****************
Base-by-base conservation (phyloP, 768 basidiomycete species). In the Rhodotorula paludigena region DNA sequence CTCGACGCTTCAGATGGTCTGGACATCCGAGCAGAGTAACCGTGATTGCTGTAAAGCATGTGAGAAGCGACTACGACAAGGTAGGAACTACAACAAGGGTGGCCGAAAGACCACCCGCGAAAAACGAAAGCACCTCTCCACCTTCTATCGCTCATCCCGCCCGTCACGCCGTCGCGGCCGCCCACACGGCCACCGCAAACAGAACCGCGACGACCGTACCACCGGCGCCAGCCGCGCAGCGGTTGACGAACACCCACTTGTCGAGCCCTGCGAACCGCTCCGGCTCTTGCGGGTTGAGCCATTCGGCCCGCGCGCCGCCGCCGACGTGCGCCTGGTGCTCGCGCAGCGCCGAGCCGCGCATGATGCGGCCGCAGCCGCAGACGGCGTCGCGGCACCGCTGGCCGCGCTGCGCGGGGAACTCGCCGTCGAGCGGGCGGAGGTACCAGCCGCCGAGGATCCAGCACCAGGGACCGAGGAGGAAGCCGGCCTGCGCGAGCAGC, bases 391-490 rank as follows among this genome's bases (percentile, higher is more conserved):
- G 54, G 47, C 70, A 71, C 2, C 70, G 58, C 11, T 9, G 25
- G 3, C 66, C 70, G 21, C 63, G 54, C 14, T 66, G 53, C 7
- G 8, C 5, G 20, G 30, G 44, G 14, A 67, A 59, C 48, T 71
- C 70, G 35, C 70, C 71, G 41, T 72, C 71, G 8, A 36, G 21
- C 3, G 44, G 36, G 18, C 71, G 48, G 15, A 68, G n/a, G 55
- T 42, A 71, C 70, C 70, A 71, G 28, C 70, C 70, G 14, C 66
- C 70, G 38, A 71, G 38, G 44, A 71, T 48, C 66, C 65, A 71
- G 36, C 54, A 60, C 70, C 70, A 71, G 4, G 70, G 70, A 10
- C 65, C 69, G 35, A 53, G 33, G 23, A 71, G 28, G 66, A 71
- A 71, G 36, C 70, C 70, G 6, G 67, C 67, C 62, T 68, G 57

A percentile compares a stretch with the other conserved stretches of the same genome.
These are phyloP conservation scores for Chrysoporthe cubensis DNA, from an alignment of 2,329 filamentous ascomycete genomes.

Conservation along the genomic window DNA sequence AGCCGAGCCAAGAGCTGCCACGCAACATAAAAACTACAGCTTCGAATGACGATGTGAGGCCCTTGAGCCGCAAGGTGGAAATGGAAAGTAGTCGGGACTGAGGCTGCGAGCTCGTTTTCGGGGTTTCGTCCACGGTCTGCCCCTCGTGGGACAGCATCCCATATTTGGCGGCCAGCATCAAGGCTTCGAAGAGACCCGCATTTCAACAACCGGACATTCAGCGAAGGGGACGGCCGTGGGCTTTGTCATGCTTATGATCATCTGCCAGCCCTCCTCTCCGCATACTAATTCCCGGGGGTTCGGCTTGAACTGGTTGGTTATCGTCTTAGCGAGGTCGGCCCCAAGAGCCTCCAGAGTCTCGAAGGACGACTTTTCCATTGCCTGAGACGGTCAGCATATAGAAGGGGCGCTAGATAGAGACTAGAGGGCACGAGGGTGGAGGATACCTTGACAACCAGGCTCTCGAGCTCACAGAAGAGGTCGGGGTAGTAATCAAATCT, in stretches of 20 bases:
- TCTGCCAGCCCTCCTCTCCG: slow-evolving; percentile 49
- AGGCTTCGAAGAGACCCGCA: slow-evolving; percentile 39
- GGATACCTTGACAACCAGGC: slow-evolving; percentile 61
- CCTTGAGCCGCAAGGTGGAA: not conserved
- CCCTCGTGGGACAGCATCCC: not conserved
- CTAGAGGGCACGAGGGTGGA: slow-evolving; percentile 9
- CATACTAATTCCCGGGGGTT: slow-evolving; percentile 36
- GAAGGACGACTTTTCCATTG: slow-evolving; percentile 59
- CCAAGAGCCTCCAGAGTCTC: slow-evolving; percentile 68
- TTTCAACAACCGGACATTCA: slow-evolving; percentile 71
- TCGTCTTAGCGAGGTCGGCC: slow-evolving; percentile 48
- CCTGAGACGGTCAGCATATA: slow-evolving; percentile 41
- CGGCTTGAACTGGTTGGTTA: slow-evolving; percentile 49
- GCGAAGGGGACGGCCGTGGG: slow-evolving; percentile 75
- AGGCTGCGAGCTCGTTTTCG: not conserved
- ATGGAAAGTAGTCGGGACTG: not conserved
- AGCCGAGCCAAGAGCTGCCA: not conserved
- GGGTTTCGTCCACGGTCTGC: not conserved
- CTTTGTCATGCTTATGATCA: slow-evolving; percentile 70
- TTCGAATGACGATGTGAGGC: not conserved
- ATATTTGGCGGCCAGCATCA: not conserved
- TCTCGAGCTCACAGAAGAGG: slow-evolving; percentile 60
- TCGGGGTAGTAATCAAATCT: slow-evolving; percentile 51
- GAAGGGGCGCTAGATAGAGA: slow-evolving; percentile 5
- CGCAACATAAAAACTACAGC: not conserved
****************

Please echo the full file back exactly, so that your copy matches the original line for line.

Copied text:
Base-by-base conservation (phyloP, 768 basidiomycete species). In the Rhodotorula paludigena region DNA sequence CTCGACGCTTCAGATGGTCTGGACATCCGAGCAGAGTAACCGTGATTGCTGTAAAGCATGTGAGAAGCGACTACGACAAGGTAGGAACTACAACAAGGGTGGCCGAAAGACCACCCGCGAAAAACGAAAGCACCTCTCCACCTTCTATCGCTCATCCCGCCCGTCACGCCGTCGCGGCCGCCCACACGGCCACCGCAAACAGAACCGCGACGACCGTACCACCGGCGCCAGCCGCGCAGCGGTTGACGAACACCCACTTGTCGAGCCCTGCGAACCGCTCCGGCTCTTGCGGGTTGAGCCATTCGGCCCGCGCGCCGCCGCCGACGTGCGCCTGGTGCTCGCGCAGCGCCGAGCCGCGCATGATGCGGCCGCAGCCGCAGACGGCGTCGCGGCACCGCTGGCCGCGCTGCGCGGGGAACTCGCCGTCGAGCGGGCGGAGGTACCAGCCGCCGAGGATCCAGCACCAGGGACCGAGGAGGAAGCCGGCCTGCGCGAGCAGC, bases 391-490 rank as follows among this genome's bases (percentile, higher is more conserved):
- G 54, G 47, C 70, A 71, C 2, C 70, G 58, C 11, T 9, G 25
- G 3, C 66, C 70, G 21, C 63, G 54, C 14, T 66, G 53, C 7
- G 8, C 5, G 20, G 30, G 44, G 14, A 67, A 59, C 48, T 71
- C 70, G 35, C 70, C 71, G 41, T 72, C 71, G 8, A 36, G 21
- C 3, G 44, G 36, G 18, C 71, G 48, G 15, A 68, G n/a, G 55
- T 42, A 71, C 70, C 70, A 71, G 28, C 70, C 70, G 14, C 66
- C 70, G 38, A 71, G 38, G 44, A 71, T 48, C 66, C 65, A 71
- G 36, C 54, A 60, C 70, C 70, A 71, G 4, G 70, G 70, A 10
- C 65, C 69, G 35, A 53, G 33, G 23, A 71, G 28, G 66, A 71
- A 71, G 36, C 70, C 70, G 6, G 67, C 67, C 62, T 68, G 57

A percentile compares a stretch with the other conserved stretches of the same genome.
These are phyloP conservation scores for Chrysoporthe cubensis DNA, from an alignment of 2,329 filamentous ascomycete genomes.

Conservation along the genomic window DNA sequence AGCCGAGCCAAGAGCTGCCACGCAACATAAAAACTACAGCTTCGAATGACGATGTGAGGCCCTTGAGCCGCAAGGTGGAAATGGAAAGTAGTCGGGACTGAGGCTGCGAGCTCGTTTTCGGGGTTTCGTCCACGGTCTGCCCCTCGTGGGACAGCATCCCATATTTGGCGGCCAGCATCAAGGCTTCGAAGAGACCCGCATTTCAACAACCGGACATTCAGCGAAGGGGACGGCCGTGGGCTTTGTCATGCTTATGATCATCTGCCAGCCCTCCTCTCCGCATACTAATTCCCGGGGGTTCGGCTTGAACTGGTTGGTTATCGTCTTAGCGAGGTCGGCCCCAAGAGCCTCCAGAGTCTCGAAGGACGACTTTTCCATTGCCTGAGACGGTCAGCATATAGAAGGGGCGCTAGATAGAGACTAGAGGGCACGAGGGTGGAGGATACCTTGACAACCAGGCTCTCGAGCTCACAGAAGAGGTCGGGGTAGTAATCAAATCT, in stretches of 20 bases:
- TCTGCCAGCCCTCCTCTCCG: slow-evolving; percentile 49
- AGGCTTCGAAGAGACCCGCA: slow-evolving; percentile 39
- GGATACCTTGACAACCAGGC: slow-evolving; percentile 61
- CCTTGAGCCGCAAGGTGGAA: not conserved
- CCCTCGTGGGACAGCATCCC: not conserved
- CTAGAGGGCACGAGGGTGGA: slow-evolving; percentile 9
- CATACTAATTCCCGGGGGTT: slow-evolving; percentile 36
- GAAGGACGACTTTTCCATTG: slow-evolving; percentile 59
- CCAAGAGCCTCCAGAGTCTC: slow-evolving; percentile 68
- TTTCAACAACCGGACATTCA: slow-evolving; percentile 71
- TCGTCTTAGCGAGGTCGGCC: slow-evolving; percentile 48
- CCTGAGACGGTCAGCATATA: slow-evolving; percentile 41
- CGGCTTGAACTGGTTGGTTA: slow-evolving; percentile 49
- GCGAAGGGGACGGCCGTGGG: slow-evolving; percentile 75
- AGGCTGCGAGCTCGTTTTCG: not conserved
- ATGGAAAGTAGTCGGGACTG: not conserved
- AGCCGAGCCAAGAGCTGCCA: not conserved
- GGGTTTCGTCCACGGTCTGC: not conserved
- CTTTGTCATGCTTATGATCA: slow-evolving; percentile 70
- TTCGAATGACGATGTGAGGC: not conserved
- ATATTTGGCGGCCAGCATCA: not conserved
- TCTCGAGCTCACAGAAGAGG: slow-evolving; percentile 60
- TCGGGGTAGTAATCAAATCT: slow-evolving; percentile 51
- GAAGGGGCGCTAGATAGAGA: slow-evolving; percentile 5
- CGCAACATAAAAACTACAGC: not conserved